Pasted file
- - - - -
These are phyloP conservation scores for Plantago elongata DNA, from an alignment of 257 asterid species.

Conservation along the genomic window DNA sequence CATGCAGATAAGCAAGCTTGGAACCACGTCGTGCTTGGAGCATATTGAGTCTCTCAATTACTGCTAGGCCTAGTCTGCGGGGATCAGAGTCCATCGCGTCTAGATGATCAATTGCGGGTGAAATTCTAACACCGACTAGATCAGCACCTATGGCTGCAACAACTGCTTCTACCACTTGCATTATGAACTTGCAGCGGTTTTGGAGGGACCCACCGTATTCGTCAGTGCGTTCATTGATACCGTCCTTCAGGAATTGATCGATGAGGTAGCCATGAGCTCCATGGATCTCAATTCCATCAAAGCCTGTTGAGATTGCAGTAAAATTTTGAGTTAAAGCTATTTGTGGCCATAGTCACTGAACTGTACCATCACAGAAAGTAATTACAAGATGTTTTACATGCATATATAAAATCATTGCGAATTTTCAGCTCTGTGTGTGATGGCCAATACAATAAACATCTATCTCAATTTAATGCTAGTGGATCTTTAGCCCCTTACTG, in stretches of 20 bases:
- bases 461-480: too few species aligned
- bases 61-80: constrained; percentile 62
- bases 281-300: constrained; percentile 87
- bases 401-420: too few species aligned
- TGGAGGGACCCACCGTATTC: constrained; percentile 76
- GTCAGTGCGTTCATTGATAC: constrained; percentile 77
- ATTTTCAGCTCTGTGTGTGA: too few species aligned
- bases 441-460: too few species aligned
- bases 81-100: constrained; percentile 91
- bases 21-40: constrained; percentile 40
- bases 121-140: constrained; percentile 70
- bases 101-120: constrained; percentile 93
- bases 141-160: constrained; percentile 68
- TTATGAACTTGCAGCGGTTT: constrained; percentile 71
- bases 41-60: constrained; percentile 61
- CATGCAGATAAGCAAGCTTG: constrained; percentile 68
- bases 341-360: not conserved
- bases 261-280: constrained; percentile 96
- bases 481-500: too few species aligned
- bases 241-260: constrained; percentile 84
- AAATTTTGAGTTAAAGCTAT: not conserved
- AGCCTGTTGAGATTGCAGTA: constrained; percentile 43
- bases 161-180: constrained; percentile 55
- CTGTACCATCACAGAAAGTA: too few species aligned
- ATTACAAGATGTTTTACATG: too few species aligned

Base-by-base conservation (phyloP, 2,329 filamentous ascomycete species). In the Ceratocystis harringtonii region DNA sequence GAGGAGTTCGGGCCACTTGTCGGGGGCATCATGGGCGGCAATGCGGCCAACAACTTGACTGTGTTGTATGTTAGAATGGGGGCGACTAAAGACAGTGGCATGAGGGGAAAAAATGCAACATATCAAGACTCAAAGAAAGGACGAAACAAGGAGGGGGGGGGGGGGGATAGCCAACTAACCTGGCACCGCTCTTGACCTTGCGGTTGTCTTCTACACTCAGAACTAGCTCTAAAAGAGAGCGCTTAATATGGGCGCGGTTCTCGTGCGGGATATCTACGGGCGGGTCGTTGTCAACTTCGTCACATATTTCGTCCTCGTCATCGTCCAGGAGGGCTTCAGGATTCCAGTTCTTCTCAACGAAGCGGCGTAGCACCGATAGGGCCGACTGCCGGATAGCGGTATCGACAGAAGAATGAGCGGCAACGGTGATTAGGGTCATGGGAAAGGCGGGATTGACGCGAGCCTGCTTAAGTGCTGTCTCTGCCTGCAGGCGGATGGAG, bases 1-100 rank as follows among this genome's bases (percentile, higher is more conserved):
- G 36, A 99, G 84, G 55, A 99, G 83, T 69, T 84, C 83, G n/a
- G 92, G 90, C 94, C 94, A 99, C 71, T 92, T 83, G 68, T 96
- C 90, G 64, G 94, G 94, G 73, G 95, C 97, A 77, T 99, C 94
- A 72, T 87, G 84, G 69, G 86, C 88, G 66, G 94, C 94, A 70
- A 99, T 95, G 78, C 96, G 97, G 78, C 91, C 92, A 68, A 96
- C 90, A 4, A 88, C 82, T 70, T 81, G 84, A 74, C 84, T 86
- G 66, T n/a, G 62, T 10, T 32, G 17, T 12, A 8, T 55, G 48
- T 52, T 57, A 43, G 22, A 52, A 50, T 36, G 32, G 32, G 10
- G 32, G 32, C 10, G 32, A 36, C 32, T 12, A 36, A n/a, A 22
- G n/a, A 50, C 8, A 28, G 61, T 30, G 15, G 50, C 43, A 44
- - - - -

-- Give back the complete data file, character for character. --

These are phyloP conservation scores for Plantago elongata DNA, from an alignment of 257 asterid species.

Conservation along the genomic window DNA sequence CATGCAGATAAGCAAGCTTGGAACCACGTCGTGCTTGGAGCATATTGAGTCTCTCAATTACTGCTAGGCCTAGTCTGCGGGGATCAGAGTCCATCGCGTCTAGATGATCAATTGCGGGTGAAATTCTAACACCGACTAGATCAGCACCTATGGCTGCAACAACTGCTTCTACCACTTGCATTATGAACTTGCAGCGGTTTTGGAGGGACCCACCGTATTCGTCAGTGCGTTCATTGATACCGTCCTTCAGGAATTGATCGATGAGGTAGCCATGAGCTCCATGGATCTCAATTCCATCAAAGCCTGTTGAGATTGCAGTAAAATTTTGAGTTAAAGCTATTTGTGGCCATAGTCACTGAACTGTACCATCACAGAAAGTAATTACAAGATGTTTTACATGCATATATAAAATCATTGCGAATTTTCAGCTCTGTGTGTGATGGCCAATACAATAAACATCTATCTCAATTTAATGCTAGTGGATCTTTAGCCCCTTACTG, in stretches of 20 bases:
- bases 461-480: too few species aligned
- bases 61-80: constrained; percentile 62
- bases 281-300: constrained; percentile 87
- bases 401-420: too few species aligned
- TGGAGGGACCCACCGTATTC: constrained; percentile 76
- GTCAGTGCGTTCATTGATAC: constrained; percentile 77
- ATTTTCAGCTCTGTGTGTGA: too few species aligned
- bases 441-460: too few species aligned
- bases 81-100: constrained; percentile 91
- bases 21-40: constrained; percentile 40
- bases 121-140: constrained; percentile 70
- bases 101-120: constrained; percentile 93
- bases 141-160: constrained; percentile 68
- TTATGAACTTGCAGCGGTTT: constrained; percentile 71
- bases 41-60: constrained; percentile 61
- CATGCAGATAAGCAAGCTTG: constrained; percentile 68
- bases 341-360: not conserved
- bases 261-280: constrained; percentile 96
- bases 481-500: too few species aligned
- bases 241-260: constrained; percentile 84
- AAATTTTGAGTTAAAGCTAT: not conserved
- AGCCTGTTGAGATTGCAGTA: constrained; percentile 43
- bases 161-180: constrained; percentile 55
- CTGTACCATCACAGAAAGTA: too few species aligned
- ATTACAAGATGTTTTACATG: too few species aligned

Base-by-base conservation (phyloP, 2,329 filamentous ascomycete species). In the Ceratocystis harringtonii region DNA sequence GAGGAGTTCGGGCCACTTGTCGGGGGCATCATGGGCGGCAATGCGGCCAACAACTTGACTGTGTTGTATGTTAGAATGGGGGCGACTAAAGACAGTGGCATGAGGGGAAAAAATGCAACATATCAAGACTCAAAGAAAGGACGAAACAAGGAGGGGGGGGGGGGGGATAGCCAACTAACCTGGCACCGCTCTTGACCTTGCGGTTGTCTTCTACACTCAGAACTAGCTCTAAAAGAGAGCGCTTAATATGGGCGCGGTTCTCGTGCGGGATATCTACGGGCGGGTCGTTGTCAACTTCGTCACATATTTCGTCCTCGTCATCGTCCAGGAGGGCTTCAGGATTCCAGTTCTTCTCAACGAAGCGGCGTAGCACCGATAGGGCCGACTGCCGGATAGCGGTATCGACAGAAGAATGAGCGGCAACGGTGATTAGGGTCATGGGAAAGGCGGGATTGACGCGAGCCTGCTTAAGTGCTGTCTCTGCCTGCAGGCGGATGGAG, bases 1-100 rank as follows among this genome's bases (percentile, higher is more conserved):
- G 36, A 99, G 84, G 55, A 99, G 83, T 69, T 84, C 83, G n/a
- G 92, G 90, C 94, C 94, A 99, C 71, T 92, T 83, G 68, T 96
- C 90, G 64, G 94, G 94, G 73, G 95, C 97, A 77, T 99, C 94
- A 72, T 87, G 84, G 69, G 86, C 88, G 66, G 94, C 94, A 70
- A 99, T 95, G 78, C 96, G 97, G 78, C 91, C 92, A 68, A 96
- C 90, A 4, A 88, C 82, T 70, T 81, G 84, A 74, C 84, T 86
- G 66, T n/a, G 62, T 10, T 32, G 17, T 12, A 8, T 55, G 48
- T 52, T 57, A 43, G 22, A 52, A 50, T 36, G 32, G 32, G 10
- G 32, G 32, C 10, G 32, A 36, C 32, T 12, A 36, A n/a, A 22
- G n/a, A 50, C 8, A 28, G 61, T 30, G 15, G 50, C 43, A 44